Dr Marwan Khraisheh looks at the challenges of making transportation less carbon-intensive.
Guilt trip: transport's carbon cost
ABU DHABI // Mankind's need to move people and goods may be our biggest single source of the carbon emissions causing global climate change. While the transport sector is estimated to contribute 28 to 30 per cent of US and European greenhouse emissions, in the UAE it may be as much as 35 per cent.
Making transport more sustainable for the environment is a major challenge for governments and industry across the world.
The basic concept of modern transport machines was designed long ago, before humanity had to worry about energy security or global climate change. Vehicles are still metal structures propelled by combustion engines - and that is unlikely to change any time soon.
So the question being asked by scientists today is, given those parameters, how can we make transport less carbon-intensive?
There are two clear answers. One is to use fuel that does not generate so much carbon dioxide - like electricity or biofuels.
The other, less obvious solution is to reduce vehicles' fuel consumption by changing the basic components of the craft. Lighter crafts use less fuel, and expel less carbon. Reducing the weight of a car by 10 per cent makes it six to eight per cent less thirsty. Over the life of a vehicle, almost three quarters of the energy it consumes is used for driving (most of the rest is used in manufacture). Making vehicles lighter will lead to significant fuel savings.
Achieving this requires improving the basic materials. To cut the most weight, one should target its heaviest component - generally the outer body of the vehicle.
But the body frame is a necessary part of the vehicle that cannot be compromised. Any replacement material must be lighter while remaining equally strong and safe.
The way to do this is with advanced lightweight alloys in place of the steel components of a vehicle. Candidates include certain alloys of aluminium, magnesium and titanium.
In the past, the challenge has been the alloys' limited qualities compared with steel. Industry has struggled to mould them into the desired shapes while maintaining resilience. They also tend to be harder to work with; unlike steel, they cannot be made at room temperature - which has in the past made them more costly to produce. Scientists must therefore come up with better ways to shape and fabricate these alloys while keeping the price down.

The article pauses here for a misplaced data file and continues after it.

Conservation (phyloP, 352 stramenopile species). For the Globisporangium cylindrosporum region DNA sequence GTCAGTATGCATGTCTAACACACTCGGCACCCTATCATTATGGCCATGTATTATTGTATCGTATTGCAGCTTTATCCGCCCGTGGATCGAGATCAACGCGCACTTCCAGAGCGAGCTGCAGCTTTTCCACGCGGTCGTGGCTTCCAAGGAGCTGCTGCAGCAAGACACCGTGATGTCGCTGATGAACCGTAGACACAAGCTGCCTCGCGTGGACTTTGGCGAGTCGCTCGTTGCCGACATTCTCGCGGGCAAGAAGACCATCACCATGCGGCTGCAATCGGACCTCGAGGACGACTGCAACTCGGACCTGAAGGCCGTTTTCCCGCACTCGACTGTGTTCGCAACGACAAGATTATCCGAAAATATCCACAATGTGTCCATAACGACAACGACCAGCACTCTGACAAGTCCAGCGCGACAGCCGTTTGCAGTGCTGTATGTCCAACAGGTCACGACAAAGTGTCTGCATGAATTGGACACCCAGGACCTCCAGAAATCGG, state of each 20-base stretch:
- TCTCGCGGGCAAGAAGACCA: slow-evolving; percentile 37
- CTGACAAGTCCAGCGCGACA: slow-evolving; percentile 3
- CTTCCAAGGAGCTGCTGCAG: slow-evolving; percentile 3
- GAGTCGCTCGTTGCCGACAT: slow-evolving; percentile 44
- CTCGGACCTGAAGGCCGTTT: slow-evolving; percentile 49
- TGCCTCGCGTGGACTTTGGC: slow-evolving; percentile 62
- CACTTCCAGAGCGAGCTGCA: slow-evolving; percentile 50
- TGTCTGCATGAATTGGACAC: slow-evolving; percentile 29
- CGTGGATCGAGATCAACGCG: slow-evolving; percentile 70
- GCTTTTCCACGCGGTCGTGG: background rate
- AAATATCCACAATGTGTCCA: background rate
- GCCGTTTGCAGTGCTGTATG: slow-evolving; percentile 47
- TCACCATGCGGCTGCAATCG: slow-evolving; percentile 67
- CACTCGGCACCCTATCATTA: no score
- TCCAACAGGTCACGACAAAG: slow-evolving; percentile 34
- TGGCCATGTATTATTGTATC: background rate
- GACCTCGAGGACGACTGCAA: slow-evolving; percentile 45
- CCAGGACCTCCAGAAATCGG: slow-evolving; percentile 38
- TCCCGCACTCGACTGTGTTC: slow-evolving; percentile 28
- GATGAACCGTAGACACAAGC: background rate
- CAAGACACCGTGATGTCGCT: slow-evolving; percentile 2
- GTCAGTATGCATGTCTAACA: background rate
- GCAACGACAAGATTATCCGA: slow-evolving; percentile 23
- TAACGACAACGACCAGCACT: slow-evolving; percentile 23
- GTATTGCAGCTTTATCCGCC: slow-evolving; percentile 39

Researchers at the Masdar Institute of Science and Technology are now working to do just that. They have embarked on research into friction stir welding and superplastic forming technologies that may not only be able to provide Abu Dhabi's fledgling aviation sector a huge competitive edge, but could also greatly reduce transport's contribution to climate change.
Friction stir technology allows the joining and processing of materials that are hard to join and process with conventional methods. Invented in the 1990s, it has still yet to be explored from all angles, meaning there are huge opportunities to develop it further.
One of our recent graduates focused his master's project on developing a numerical model for friction stir welding that can predict the properties of a material after undergoing the process. Such a model allows the effect of different techniques to be investigated more easily, using computer simulation.
As previous research into friction stir welding has been largely based on experimental results - which is both costly and time-consuming - the model has great potential benefits for industry.
Superplastic forming, meanwhile, is a shape-forming process that uses pressurised gas to form sheet metals into a single die. It offers many advantages over conventional forming operations, allowing lighter and more complex components to be produced.
Many challenges remain, though. The process is done at elevated temperatures and is very complicated, making it hard to predict and optimise - critical for industrial application.
Having a predictive tool model is extremely important, which is why Masdar Institute's researchers are working on developing just such tools, to simulate and thereby optimise the superplastic forming process.
In both cases, the Masdar Institute is creating a research and development infrastructure and expertise in sustainable manufacturing and advanced materials processing. In time, the findings can be extended to other important applications such as advanced heat exchangers, fuel cells and biomedical implants.
That way, the institute hopes to make a worthy contribution to Abu Dhabi's goal of developing its aviation, aerospace and advanced metals industries, while helping to make transportation more sustainable worldwide.
* Dr Marwan Khraisheh is the dean of engineering at the Masdar Institute of Science and Technology and professor of the mechanical engineering programme.